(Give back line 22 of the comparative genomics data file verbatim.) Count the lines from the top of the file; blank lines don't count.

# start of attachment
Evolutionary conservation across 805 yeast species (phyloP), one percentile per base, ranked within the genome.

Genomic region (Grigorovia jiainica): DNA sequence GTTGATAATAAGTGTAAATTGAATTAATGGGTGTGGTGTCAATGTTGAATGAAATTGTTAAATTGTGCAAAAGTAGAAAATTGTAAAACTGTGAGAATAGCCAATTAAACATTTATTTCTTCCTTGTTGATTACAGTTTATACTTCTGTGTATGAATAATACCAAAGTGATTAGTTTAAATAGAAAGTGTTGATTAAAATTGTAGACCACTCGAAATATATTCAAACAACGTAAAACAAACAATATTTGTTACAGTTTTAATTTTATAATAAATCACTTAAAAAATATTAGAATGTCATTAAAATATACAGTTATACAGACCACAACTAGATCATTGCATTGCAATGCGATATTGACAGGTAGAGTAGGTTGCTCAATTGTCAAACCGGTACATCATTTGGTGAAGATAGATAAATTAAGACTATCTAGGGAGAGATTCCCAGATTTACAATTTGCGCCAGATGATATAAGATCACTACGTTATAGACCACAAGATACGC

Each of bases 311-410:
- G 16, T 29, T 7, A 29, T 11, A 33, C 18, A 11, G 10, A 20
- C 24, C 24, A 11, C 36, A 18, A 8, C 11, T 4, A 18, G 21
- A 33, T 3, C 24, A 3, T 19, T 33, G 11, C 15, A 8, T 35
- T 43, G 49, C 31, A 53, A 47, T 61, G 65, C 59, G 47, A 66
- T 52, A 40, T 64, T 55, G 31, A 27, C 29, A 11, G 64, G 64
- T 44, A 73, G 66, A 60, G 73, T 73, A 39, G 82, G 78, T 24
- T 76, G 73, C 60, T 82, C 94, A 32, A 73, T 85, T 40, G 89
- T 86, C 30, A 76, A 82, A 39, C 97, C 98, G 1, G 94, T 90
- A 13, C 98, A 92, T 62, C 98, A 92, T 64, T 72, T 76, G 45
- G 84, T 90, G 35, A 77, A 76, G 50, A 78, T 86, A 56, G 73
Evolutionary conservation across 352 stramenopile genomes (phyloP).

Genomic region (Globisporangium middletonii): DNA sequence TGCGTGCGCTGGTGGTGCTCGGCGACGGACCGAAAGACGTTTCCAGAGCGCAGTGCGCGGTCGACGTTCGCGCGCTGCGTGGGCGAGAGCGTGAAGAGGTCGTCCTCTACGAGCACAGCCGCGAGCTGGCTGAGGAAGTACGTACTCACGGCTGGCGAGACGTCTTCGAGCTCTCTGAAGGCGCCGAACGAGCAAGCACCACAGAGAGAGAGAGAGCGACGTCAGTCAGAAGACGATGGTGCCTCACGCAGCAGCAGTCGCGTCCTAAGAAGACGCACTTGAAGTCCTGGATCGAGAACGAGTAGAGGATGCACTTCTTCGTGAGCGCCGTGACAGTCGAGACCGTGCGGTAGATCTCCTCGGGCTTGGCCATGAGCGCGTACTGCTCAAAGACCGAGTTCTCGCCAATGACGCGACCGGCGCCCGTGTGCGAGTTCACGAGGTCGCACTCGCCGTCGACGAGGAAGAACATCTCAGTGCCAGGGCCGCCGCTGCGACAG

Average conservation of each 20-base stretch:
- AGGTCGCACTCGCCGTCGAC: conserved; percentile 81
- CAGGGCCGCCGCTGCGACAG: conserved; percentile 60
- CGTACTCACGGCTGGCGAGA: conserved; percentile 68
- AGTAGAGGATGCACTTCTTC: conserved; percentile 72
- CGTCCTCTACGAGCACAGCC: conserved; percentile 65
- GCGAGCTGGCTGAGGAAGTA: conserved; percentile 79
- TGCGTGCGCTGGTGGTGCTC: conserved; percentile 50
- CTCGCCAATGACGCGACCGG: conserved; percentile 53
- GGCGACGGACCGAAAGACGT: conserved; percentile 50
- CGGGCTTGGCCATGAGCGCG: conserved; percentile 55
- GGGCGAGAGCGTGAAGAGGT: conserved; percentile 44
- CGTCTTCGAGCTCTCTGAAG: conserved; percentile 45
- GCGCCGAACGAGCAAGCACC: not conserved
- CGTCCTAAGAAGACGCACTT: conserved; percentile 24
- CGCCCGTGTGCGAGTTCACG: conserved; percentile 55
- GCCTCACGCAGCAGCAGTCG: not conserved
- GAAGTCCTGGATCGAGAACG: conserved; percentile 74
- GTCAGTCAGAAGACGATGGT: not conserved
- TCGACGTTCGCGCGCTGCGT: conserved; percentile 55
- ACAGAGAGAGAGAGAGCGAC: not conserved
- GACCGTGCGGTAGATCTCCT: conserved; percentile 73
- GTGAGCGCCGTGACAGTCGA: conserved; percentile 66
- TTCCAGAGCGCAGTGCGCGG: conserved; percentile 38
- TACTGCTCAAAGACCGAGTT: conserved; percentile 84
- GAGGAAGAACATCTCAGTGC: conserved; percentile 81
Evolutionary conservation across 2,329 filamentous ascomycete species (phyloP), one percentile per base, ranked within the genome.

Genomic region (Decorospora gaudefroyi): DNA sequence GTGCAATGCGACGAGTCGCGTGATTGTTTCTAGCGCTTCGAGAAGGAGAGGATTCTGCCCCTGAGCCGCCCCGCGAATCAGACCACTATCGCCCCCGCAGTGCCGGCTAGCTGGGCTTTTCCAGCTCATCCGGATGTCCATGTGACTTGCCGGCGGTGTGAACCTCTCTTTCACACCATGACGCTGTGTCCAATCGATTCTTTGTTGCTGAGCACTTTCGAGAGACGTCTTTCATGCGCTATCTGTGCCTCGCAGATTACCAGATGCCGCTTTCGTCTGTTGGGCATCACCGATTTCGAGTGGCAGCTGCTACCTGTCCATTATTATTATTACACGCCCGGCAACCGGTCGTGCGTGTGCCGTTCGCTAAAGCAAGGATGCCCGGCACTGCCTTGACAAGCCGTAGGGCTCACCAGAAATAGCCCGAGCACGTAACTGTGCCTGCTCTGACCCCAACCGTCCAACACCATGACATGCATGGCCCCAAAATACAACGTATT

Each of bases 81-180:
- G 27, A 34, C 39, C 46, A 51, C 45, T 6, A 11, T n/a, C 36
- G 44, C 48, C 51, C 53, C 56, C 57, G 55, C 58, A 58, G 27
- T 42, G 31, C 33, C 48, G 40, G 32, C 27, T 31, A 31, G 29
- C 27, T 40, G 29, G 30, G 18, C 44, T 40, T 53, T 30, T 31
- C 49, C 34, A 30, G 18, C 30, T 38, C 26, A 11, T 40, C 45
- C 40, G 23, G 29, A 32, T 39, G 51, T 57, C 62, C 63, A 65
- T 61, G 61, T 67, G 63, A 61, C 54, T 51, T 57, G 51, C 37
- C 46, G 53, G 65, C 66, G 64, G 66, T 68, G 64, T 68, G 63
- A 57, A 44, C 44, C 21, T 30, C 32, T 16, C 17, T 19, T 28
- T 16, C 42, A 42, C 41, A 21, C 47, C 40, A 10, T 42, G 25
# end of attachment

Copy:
- GCGAGCTGGCTGAGGAAGTA: conserved; percentile 79